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Our Sufficiency in Christ

von John MacArthur

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Too many Christians have displaced their true spiritual resources with watered-down beliefs like mysticism, pragmatism, and psychology. Here is a renewed understanding of what it means to be complete in Christ.
  1. 10
    Out of the Blues: Dealing with the Blues of Depression and Loneliness von Wayne Mack (atimco)
    atimco: Both books deal with the spiritual resources every Christian possesses to deal with every aspect of life. Mack's book is more of a workbook with many practical tips for dealing with depression, while MacArthur's scope is more intellectual. Both are excellent!
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Written in 1991, MacArthur’s timeless words provide an apt critique for many competing truth claims today. There are a multiplicity of options in the world seeking to divert the believer’s confidence in the sufficiency of Christ. Gnosticism, mysticism, agnosticism, psychiatry, psychology, humanism, pragmatism, liberalism, asceticism, and spiritual warfare adherents can undermine Christ’s all sufficiency.
MacArthur combines his critique with many positive Scriptural examples of the resources available to every believer. Other options pale in comparison with the all surpassing sufficiency in the Father, in Christ, in Scripture, and in God’s wisdom, grace, and indwelling Holy Spirit. “These overlapping sufficiencies show the incredible richness of the vast inheritance that is our in our all-sufficient Christ” (34). MacArthur states that his grave concern is with the “current erosion of confidence in the perfect sufficiency of our spiritual resources in Christ” (18). Sadly, it is threatening the contemporary church as many have “tacitly acquiesced to the notion that our riches in Christ, including Scripture, prayer, the indwelling Holy Spirit...simply are not adequate to meet people’s real needs” (19). I believe it is a worthwhile read for any believer, and especially chapters 3-6 for those sympathetic to the world of counseling. Here is a sampling of a few of my favorite quotes.

“A steady diet of that philosophy [instant gratification ideology] has fattened our society with self-indulgence and impatience. People find it difficult to cope with life if they can’t instantly gratify every desire...Heavenly mindedness is taking our eyes off the world’s offerings for fulfillment and focusing them on God’s sufficient provision for our satisfaction.” (43).

“No matter what your circumstances might be, consider your eternal inheritance. Meditate on it. Let it fill your heart with praise to the One who has extended such grace to you. Let it motivate you to live to His glory. Don’t pursue the quick fix--some worldly solution to the passing problems of life. The world’s trials aren’t even worthy to be compared with our eternal glory” (52).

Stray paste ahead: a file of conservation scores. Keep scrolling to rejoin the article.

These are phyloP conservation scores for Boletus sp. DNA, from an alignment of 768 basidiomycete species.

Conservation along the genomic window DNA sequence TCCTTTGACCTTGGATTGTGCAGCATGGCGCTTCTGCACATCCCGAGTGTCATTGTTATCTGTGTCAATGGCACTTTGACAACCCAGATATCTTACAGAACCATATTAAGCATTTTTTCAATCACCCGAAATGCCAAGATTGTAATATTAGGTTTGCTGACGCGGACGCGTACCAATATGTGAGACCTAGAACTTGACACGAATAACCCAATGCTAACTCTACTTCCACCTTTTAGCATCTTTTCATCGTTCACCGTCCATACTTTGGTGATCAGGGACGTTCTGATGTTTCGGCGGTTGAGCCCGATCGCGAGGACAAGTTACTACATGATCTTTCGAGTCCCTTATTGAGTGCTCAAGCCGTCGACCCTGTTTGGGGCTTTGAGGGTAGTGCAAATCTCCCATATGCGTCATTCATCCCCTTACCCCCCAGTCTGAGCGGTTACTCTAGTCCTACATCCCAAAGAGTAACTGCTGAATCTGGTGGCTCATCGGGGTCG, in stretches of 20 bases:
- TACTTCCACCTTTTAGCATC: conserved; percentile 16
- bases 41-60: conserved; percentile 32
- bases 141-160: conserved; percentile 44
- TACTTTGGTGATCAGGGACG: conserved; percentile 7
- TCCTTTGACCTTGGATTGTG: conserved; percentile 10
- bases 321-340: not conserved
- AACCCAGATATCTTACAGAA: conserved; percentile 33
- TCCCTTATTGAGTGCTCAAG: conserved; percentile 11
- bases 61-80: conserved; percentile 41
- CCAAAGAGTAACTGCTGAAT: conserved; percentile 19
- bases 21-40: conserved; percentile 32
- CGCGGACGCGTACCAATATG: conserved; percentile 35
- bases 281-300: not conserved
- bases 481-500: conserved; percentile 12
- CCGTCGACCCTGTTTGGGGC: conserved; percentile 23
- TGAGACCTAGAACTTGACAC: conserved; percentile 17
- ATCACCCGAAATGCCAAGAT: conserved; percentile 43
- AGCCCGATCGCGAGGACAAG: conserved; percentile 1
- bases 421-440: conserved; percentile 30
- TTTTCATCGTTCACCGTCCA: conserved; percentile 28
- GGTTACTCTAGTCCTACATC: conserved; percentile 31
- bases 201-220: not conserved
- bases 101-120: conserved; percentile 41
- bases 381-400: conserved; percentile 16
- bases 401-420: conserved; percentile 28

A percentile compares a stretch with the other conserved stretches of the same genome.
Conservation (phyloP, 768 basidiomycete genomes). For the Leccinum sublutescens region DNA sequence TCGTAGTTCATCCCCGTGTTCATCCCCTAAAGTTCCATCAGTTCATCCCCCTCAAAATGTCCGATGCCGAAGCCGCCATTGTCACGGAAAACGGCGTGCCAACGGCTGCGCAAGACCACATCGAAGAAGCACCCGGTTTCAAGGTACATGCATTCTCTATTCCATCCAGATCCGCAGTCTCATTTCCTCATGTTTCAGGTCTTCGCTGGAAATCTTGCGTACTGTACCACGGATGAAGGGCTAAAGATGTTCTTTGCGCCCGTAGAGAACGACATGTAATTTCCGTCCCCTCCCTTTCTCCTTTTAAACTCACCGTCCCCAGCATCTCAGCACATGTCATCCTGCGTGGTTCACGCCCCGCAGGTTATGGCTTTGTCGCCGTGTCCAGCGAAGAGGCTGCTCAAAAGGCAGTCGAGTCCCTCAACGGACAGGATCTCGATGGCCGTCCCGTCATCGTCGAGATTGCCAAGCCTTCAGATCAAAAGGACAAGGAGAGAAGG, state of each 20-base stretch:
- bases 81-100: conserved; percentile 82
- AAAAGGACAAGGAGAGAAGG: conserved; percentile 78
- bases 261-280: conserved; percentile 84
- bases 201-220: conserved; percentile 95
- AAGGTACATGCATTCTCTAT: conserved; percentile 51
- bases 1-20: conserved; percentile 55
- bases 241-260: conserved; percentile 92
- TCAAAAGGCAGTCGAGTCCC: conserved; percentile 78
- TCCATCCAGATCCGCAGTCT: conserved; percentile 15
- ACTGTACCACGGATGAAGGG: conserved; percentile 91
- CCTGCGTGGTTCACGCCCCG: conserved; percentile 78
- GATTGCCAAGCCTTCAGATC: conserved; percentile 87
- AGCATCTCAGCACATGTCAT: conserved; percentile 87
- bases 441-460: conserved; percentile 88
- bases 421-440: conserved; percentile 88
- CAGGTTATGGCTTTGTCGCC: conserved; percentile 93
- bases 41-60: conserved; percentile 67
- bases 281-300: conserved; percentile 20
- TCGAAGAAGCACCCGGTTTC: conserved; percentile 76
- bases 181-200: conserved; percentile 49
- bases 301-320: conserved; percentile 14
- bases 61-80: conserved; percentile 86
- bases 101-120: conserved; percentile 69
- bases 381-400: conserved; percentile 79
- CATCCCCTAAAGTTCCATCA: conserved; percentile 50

The right to counsel people within the church may be in jeopardy not from outside or governmental interference, but due to the attitude of many in the church toward Scripture (57). “Scripture is the manual for all soul work and is so comprehensive in the diagnosis and treatment of every spiritual matter that, energized by the Holy Spirit in the believer, it leads to making one like Jesus Christ...The path of wholeness is the path of spiritual sanctification” (58-59).

“Some of the supposed problems of our culture are pathetically trite. Self-image, looks, codependency, emotional abuse, mid-life crisis, unfulfilled expectations-today’s infirmities were once seen more accurately as the pains of selfishness” (66).

“God’s word is the perfect discerner...It not only analyzes all the facts perfectly, but all motives, and intentions, and beliefs as well, which even the wisest of human judges or critics cannot do” (97).

“Sin is now defined by how it affects man, not how it dishonors God. Salvation is often presented as a means of receiving what Christ offers without obeying what He commands. The focus has shifted from God’s glory to man’s benefit” (154).

“The energy behind your spiritual progress is not your human abilities or resources, although God might bless you with an abundance of both..The real cause of all spiritual progress is...God Himself is working within you to effect your sanctification. That’s why sanctification can never be totally deterred” (205). ( )
  joshcrouse3 | Sep 17, 2021 |
Case 3 shelf 1
  semoffat | Aug 2, 2021 |
"Christ's divine power has given us everything we need for life and godliness through our knowledge of Him who called us by His own glory and goodness." — 2 Peter 1:3

This verse is the cornerstone of Our Sufficiency in Christ by well-known author and pastor Dr. John MacArthur. In this work, he takes a biblical look at Christ's sufficiency for every believer in every time. There are many philosophies in the world today that attack the sufficiency of Christ. Secular psychology is one belief system that has infiltrated the church and undermined this basic doctrine. Many in the church don't really believe that Christ has already granted us everything we need to live godly lives, turning instead to psychiatric medication and secular counseling. Some believe that the Bible is fallible and should be "updated" for our times, thus denying that God has given us all we need in its pages. Others contravene Christ's sufficiency by studying techniques for spiritual warfare; they are convinced that unless they have a strategy in place, "Satan will have them for breakfast" (214), and Christ's power alone is not enough to combat demons. What all these errors share is a basic disbelief in Christ's perfect sufficiency.